Cortical thinning in verbal, visual, and both memory-predominant mild cognitive impairment

Min Jeong Kim, Kiho Im, Jong Min Lee, Aram Park, Juhee Chin, Geon Ha Kim, Jong Hun Kim, Jee Hoon Roh, Sang Won Seo, Duk L. Na

Research output: Contribution to journalArticlepeer-review

15 Scopus citations


The amnestic form of mild cognitive impairment (aMCI) is likely a precursor of Alzheimer disease (AD). Both verbal and visual memory tests are used in the diagnosis of aMCI; however, it is unknown which type of test is superior at predicting the underlying pathologic changes associated with AD. In this study, we compared the topography of cortical thinning among 3 subtypes of patients with aMCI: 33 patients with predominant verbal memory impairment (verbal-aMCI), 35 with predominant visual memory impairment (visual-aMCI), and 56 with both verbal and visual memory-predominant impairment (both-aMCI), and 143 patients with normal cognition. As a result, patients with verbal-aMCI showed cortical thinning in the left anterior and medial temporal regions compared with individuals with normal cognition, while those with visual-aMCI did not show significant cortical thinning. The cortical thinning areas of both-aMCI group overlapped those of verbal-aMCI but were more widespread involving the bilateral temporal regions. These findings suggest that the verbal-aMCI and both-aMCI are more likely to be a precursor of AD than visual-aMCI, and that both-aMCI may be more advanced subtype than verbal-aMCI on the spectrum from MCI to AD.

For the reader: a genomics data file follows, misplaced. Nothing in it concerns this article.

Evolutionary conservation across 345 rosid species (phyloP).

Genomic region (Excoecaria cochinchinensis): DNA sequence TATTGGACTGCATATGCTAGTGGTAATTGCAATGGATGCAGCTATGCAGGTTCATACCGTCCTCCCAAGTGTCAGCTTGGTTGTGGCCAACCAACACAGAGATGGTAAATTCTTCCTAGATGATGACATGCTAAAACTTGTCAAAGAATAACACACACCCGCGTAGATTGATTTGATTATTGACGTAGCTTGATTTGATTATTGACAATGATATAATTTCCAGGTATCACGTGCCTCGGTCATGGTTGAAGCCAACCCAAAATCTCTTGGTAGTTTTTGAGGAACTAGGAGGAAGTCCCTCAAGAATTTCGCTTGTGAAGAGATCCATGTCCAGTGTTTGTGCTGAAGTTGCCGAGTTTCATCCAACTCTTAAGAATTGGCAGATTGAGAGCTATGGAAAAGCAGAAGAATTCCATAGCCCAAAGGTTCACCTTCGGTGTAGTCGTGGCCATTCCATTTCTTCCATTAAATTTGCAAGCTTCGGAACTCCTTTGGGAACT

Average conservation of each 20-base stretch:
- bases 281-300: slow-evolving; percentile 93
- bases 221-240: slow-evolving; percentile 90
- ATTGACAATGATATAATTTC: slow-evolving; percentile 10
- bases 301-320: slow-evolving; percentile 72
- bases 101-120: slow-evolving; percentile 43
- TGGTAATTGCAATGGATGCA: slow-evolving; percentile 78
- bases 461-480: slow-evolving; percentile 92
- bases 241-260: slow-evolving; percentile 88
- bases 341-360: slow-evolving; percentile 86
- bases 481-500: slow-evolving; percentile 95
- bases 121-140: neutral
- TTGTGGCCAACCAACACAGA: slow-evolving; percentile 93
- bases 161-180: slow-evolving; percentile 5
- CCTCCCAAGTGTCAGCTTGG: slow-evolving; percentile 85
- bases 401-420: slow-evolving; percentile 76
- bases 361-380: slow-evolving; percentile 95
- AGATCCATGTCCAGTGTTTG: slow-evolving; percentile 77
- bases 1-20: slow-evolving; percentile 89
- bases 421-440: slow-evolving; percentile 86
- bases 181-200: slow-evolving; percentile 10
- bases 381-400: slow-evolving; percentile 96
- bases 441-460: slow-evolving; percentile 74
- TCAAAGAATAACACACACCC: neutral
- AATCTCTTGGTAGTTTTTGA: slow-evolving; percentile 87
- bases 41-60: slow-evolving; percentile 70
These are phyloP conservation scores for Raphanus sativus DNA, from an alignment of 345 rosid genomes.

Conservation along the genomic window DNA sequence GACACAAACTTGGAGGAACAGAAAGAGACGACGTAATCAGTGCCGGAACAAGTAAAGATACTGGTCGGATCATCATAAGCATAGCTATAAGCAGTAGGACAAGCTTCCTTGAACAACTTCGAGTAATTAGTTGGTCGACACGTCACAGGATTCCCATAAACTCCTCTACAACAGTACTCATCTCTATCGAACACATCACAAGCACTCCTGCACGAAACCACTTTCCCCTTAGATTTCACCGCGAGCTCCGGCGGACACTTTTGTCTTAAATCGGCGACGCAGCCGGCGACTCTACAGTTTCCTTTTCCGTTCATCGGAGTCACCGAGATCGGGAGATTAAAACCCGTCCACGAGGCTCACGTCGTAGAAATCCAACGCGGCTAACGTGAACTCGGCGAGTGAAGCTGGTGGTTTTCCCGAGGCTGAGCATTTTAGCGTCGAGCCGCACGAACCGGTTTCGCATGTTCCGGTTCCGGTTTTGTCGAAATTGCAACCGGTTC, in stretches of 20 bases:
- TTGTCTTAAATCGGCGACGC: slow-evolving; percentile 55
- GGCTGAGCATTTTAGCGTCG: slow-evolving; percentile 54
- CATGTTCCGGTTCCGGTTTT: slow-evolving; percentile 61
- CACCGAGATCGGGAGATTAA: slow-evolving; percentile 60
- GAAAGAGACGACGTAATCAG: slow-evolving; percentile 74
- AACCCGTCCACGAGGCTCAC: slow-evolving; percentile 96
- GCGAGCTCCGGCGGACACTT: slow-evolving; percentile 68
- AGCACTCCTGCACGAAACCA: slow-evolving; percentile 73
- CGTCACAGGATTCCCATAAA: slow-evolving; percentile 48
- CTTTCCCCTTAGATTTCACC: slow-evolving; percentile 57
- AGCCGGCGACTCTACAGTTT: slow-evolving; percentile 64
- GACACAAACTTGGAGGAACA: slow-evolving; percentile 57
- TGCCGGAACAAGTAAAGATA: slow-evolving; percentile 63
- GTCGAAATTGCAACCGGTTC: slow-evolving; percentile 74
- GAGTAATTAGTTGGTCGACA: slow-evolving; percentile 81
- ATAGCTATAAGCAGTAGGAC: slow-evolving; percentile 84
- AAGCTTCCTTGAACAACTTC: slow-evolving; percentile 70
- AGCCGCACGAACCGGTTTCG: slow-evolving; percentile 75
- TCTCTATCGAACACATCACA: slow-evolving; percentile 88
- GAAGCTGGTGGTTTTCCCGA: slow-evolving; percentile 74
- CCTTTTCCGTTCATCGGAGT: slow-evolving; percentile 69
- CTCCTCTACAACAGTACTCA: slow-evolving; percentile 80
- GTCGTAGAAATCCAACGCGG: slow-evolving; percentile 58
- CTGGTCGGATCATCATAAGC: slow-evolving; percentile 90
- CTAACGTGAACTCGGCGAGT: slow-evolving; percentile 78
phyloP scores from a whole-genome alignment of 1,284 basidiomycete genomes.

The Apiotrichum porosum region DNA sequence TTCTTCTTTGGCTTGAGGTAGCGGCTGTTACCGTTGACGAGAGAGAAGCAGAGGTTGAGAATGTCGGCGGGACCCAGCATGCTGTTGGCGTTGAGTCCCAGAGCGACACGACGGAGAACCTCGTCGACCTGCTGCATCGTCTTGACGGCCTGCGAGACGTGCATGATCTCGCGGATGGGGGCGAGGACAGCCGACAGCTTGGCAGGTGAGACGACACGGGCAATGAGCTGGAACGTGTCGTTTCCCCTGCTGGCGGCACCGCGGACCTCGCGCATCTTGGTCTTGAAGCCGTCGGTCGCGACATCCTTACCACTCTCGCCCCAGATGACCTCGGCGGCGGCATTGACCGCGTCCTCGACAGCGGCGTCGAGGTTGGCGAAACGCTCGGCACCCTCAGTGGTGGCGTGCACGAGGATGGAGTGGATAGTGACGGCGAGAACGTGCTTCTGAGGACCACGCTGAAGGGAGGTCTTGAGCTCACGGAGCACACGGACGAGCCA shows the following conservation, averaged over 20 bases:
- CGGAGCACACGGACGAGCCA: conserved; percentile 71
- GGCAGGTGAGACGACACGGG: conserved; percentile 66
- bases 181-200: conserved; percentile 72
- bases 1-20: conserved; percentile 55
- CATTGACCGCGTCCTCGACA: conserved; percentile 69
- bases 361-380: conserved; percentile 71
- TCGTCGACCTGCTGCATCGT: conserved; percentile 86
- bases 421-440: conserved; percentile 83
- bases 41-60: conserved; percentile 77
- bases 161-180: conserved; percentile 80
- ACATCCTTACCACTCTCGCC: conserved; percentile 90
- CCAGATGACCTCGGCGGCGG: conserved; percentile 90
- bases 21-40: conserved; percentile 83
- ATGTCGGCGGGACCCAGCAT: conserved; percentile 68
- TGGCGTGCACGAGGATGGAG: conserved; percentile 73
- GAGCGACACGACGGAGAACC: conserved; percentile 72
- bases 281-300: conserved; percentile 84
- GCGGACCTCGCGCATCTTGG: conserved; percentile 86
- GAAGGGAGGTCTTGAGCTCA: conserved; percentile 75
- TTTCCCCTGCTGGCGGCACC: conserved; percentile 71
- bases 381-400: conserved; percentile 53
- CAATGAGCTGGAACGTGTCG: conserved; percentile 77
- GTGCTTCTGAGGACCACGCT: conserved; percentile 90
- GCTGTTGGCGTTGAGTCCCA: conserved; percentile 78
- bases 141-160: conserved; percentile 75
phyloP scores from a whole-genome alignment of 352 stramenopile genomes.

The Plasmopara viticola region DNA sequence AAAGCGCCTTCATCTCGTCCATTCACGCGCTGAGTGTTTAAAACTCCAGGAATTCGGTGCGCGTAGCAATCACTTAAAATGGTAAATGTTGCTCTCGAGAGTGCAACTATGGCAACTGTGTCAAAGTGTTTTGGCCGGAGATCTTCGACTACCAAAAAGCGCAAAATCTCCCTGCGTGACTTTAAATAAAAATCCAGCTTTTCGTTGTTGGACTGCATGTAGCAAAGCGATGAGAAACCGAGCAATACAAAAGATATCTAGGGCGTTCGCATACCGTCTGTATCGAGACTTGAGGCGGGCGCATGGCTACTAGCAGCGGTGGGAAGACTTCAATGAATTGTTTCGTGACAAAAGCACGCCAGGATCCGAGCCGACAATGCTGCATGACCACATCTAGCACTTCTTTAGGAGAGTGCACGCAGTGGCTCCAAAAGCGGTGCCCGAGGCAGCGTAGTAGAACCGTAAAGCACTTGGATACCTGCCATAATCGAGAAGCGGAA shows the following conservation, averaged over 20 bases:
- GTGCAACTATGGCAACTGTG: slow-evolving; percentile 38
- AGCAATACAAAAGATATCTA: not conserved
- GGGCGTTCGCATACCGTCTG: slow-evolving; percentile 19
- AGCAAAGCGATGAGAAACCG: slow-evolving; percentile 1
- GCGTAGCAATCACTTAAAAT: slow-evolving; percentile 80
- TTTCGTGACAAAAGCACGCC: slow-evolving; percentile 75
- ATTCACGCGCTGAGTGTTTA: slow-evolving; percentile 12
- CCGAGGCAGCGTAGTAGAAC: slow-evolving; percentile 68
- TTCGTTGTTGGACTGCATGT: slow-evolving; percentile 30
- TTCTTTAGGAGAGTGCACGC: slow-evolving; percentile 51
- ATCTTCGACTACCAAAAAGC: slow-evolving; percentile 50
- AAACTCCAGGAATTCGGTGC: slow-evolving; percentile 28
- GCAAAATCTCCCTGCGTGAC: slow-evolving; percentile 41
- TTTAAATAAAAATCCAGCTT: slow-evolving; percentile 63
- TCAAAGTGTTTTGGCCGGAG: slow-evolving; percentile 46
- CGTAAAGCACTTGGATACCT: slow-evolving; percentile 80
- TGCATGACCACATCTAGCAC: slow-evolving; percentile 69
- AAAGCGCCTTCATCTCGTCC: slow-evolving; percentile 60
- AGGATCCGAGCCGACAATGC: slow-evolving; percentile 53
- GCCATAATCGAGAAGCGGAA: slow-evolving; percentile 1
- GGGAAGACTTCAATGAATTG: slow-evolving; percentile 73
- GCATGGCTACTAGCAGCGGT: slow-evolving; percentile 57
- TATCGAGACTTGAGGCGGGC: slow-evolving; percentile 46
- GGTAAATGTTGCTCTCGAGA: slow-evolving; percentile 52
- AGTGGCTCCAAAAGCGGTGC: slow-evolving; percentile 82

Original languageEnglish
Pages (from-to)242-249
Number of pages8
JournalAlzheimer Disease and Associated Disorders
Issue number3
StatePublished - Jul 2011


  • Alzheimer disease
  • amnestic mild cognitive impairment
  • cortical thickness
  • magnetic resonance imaging
  • verbal memory
  • visual memory


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